It would be one thing if Congress had laid out the order in which federal spending must be “prioritized” after the debt ceiling is met, the union noted. But it argued that Congress effectively delegated that power to decide which federal spending must be cut or canceled to the executive branch. By crafting a debt ceiling, Congress ceded a core legislative power to another branch of government and compromised its authority over federal spending.

Some legal scholars have already pointed out that the debt ceiling’s existence amounts to a constitutional no-win scenario for a president. Law professors Neil Buchanan and Michael C. Dorf recently noted that Congress had placed the executive branch in a “trilemma,” in which he must violate the Constitution in some way. “Once we hit the debt ceiling, Biden will bump into a constitutional obstacle no matter what he does,” they wrote in a Los Angeles Times op-ed. “Failing to spend appropriated funds, raising taxes, or borrowing money to pay the bills would all infringe on Congress’ constitutional powers.”

NAGE’s lawsuit also emphasized this quandary for the president. “The Debt Limit Statute has placed the President in an impossible position, without legislative permission or constitutional authority as to how to proceed,” the union said in its original complaint. “Under Article II of the Constitution, the President is obligated to execute all the laws, without exception, and may not be placed by Congress in a position where the President has to determine what laws are of continuing force and require payment, once the limit on total indebtedness is reached.”

What makes the union’s lawsuit noteworthy is also how it avoids some of the procedural questions that might bedevil other debt ceiling lawsuits. The U.S. technically already hit the debt ceiling on January 19, as Yellen informed Congress at the time. The Treasury has avoided default thus far by relying on what it describes as “extraordinary measures,” or certain creative accounting maneuvers. In this case, Yellen told lawmakers that she would suspend the Treasury’s investment and reinvestment in various civil servant retirement funds that were authorized by law, to give the country some breathing room.

In the filing, the union argued that this amounted to a legal injury for its members. “The debt issuance suspension period continues in effect and continues to diminish the value of the assets of the benefit plans of the CSDRF and Thrift Savings Plans in which [NAGE’s] members are participants,” it claimed. “While [Yellen] is required by 5 U.S.C. 8348 to make good on these losses when the debt issuance suspension period ends, there is presently no end in sight or increase in the debt ceiling, and the retirement plans continue to lose value.”

Maryland Representative Jamie Raskin told The Washington Post in a recent interview that, in his view, the Supreme Court is usually “fastidious” about whether a party has legal standing in a particular lawsuit, which would insulate ignoring the debt ceiling from legal challenges. NAGE argued that it had overcome the standing hurdle, albeit from the opposite direction. “Aside from this actual injury, [NAGE’s] members face certain and imminent harm when the United States runs out of cash to pay its bills,” the union also noted. “Although individual members may or may not be furloughed, and there will be different degrees of individual injury from layoffs, all of [NAGE’s] members face an imminent and certain injury from delay in their paychecks, whether for days, weeks, or months.”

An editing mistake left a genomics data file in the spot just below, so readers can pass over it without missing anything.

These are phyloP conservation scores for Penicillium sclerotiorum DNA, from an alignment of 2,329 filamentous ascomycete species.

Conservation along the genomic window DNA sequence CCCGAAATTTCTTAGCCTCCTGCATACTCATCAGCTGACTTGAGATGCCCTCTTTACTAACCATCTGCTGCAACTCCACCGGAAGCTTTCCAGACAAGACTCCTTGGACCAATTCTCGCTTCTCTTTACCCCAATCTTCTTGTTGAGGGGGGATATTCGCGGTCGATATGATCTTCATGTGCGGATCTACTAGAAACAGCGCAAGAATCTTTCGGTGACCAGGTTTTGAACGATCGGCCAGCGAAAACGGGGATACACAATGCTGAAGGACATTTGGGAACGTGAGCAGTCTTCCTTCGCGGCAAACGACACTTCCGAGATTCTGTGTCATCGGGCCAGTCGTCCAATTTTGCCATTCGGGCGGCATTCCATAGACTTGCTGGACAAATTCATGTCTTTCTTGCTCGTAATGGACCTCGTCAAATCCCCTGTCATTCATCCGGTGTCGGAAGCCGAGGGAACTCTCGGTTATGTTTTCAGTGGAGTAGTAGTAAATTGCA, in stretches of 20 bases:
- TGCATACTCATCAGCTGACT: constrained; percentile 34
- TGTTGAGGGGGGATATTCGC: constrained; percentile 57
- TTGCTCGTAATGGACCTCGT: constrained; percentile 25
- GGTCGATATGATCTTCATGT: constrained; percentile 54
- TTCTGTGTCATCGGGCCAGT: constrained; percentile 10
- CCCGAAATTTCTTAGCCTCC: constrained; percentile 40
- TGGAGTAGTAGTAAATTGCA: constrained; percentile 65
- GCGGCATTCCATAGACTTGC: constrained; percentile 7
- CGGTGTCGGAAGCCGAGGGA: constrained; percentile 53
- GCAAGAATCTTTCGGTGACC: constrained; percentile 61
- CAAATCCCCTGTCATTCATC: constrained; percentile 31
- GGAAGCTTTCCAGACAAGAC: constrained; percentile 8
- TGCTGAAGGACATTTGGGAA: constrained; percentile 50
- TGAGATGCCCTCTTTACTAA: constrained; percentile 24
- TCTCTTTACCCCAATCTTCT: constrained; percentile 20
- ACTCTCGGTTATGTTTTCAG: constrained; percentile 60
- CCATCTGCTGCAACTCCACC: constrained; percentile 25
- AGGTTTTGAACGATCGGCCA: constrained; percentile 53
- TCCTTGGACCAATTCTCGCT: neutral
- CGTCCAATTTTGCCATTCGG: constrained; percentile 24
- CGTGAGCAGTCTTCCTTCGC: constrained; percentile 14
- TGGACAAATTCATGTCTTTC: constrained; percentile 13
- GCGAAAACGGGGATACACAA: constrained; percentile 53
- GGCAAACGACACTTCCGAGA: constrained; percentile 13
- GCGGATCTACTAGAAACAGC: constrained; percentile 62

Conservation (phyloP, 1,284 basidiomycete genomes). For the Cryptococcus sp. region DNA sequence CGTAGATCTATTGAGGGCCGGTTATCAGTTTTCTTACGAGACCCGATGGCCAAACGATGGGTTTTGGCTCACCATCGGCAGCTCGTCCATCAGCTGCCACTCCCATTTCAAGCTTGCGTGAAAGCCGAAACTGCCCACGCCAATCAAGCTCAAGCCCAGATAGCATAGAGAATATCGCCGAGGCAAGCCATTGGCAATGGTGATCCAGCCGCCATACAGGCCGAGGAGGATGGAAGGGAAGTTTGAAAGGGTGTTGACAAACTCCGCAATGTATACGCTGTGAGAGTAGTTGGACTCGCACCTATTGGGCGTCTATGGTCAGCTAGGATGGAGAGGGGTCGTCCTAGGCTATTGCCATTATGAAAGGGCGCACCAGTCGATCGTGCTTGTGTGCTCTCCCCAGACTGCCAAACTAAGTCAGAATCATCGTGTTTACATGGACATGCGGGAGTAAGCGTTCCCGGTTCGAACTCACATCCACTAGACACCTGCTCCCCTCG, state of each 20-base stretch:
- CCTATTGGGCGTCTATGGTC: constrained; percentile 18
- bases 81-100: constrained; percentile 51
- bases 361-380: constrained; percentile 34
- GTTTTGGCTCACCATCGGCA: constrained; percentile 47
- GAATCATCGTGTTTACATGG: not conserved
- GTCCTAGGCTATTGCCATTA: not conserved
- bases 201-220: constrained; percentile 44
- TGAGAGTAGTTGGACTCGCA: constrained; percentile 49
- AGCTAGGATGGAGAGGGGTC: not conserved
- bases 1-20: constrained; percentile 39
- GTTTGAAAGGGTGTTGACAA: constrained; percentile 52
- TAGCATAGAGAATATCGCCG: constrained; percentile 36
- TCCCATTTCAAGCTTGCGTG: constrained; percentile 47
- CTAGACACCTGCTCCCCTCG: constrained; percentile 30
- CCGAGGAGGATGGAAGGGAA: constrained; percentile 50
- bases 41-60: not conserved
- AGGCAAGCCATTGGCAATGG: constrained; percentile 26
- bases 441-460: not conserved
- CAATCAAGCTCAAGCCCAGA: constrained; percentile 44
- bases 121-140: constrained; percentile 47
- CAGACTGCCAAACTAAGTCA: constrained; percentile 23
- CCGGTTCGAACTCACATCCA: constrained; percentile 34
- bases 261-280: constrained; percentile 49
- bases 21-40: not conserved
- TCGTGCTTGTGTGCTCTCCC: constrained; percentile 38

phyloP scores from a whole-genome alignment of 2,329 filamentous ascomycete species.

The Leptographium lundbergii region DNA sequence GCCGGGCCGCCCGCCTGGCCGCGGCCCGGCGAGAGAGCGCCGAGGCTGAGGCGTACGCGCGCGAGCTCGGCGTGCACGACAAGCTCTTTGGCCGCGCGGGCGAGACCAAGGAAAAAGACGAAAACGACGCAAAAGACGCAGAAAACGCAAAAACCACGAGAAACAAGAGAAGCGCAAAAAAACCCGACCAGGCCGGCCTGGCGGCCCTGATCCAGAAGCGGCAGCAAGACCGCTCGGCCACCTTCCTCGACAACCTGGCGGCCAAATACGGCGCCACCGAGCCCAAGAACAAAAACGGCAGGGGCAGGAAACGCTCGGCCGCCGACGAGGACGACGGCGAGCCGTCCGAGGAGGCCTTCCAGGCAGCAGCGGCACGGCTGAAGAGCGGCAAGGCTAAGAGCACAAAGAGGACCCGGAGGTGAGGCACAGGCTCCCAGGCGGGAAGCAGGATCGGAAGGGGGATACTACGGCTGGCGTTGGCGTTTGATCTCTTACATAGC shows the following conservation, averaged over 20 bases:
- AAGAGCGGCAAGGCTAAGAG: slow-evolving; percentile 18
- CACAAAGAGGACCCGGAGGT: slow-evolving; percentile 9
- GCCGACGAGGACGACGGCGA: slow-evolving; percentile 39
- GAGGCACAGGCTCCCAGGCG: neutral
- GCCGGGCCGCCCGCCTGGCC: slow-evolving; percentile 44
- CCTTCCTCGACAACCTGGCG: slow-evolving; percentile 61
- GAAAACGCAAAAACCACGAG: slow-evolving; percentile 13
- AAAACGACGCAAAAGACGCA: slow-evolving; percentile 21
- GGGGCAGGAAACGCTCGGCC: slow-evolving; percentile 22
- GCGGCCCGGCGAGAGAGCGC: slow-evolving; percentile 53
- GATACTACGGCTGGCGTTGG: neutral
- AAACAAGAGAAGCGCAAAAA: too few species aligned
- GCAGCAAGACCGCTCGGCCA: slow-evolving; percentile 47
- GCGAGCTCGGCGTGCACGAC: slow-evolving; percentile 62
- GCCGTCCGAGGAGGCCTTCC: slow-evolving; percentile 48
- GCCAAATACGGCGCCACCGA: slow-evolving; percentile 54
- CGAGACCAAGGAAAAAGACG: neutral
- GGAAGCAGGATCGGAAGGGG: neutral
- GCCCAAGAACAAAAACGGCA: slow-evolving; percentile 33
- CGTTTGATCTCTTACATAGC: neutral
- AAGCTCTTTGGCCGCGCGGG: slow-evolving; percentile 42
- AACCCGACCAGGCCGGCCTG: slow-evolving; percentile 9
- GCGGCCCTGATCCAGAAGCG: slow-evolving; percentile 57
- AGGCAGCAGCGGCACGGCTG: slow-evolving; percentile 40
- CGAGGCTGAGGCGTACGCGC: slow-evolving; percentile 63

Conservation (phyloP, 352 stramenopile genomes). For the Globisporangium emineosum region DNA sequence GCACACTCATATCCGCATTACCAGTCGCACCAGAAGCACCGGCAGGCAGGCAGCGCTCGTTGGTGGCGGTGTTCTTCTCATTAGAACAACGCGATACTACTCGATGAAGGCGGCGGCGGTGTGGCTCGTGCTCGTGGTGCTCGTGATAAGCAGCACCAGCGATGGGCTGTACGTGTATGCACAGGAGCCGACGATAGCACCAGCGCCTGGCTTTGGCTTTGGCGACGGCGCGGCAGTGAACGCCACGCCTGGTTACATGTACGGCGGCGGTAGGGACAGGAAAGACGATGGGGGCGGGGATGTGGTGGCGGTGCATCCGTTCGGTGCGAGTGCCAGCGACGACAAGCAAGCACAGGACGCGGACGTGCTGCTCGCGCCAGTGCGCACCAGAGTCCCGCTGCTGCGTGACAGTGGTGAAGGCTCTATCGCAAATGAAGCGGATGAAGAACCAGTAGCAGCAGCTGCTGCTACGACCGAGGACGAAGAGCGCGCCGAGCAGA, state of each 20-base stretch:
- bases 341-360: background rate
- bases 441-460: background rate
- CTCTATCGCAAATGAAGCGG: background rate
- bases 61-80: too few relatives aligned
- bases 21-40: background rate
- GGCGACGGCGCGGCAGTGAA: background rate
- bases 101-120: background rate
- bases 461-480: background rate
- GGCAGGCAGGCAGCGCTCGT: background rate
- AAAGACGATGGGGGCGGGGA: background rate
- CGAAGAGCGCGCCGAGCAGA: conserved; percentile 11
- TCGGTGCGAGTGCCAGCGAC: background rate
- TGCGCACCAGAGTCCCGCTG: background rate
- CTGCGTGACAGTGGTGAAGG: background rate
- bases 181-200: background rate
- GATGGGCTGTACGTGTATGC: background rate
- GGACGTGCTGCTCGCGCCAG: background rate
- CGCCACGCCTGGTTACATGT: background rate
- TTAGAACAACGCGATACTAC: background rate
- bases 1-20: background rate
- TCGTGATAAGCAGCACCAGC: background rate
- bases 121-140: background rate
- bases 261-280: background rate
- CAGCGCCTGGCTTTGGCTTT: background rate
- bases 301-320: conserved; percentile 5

Naturally, this is not how things are supposed to work. When Congress added the public debt clause to the Fourteenth Amendment during the Reconstruction era, its drafters’ immediate concern was various Civil War debts. But they also made clear that they had much broader aspirations in mind. “I have no doubt that every man who has property in the public funds will feel safer when he sees that the national debt is withdrawn from the power of a Congress to repudiate it and placed under the guardianship of the Constitution than he would feel if it were left at loose ends and subject to the varying majorities which may arise in Congress,” Massachusetts Senator Benjamin Wade told his fellow lawmakers during the drafting debates.

Will the Supreme Court agree? It’s impossible to say. Predictions about how the court would rule on particular cases are difficult even when they traverse familiar areas of constitutional law. The Supreme Court has heard vanishingly few cases on the public debt clause’s meaning since its enactment, however, and none of the court’s current members have ever been part of one. If the dispute reaches the justices, it might be one of the highest-stakes cases they ever hear. Nothing less than the integrity of the national debt and the stability of the American financial system would be on the line.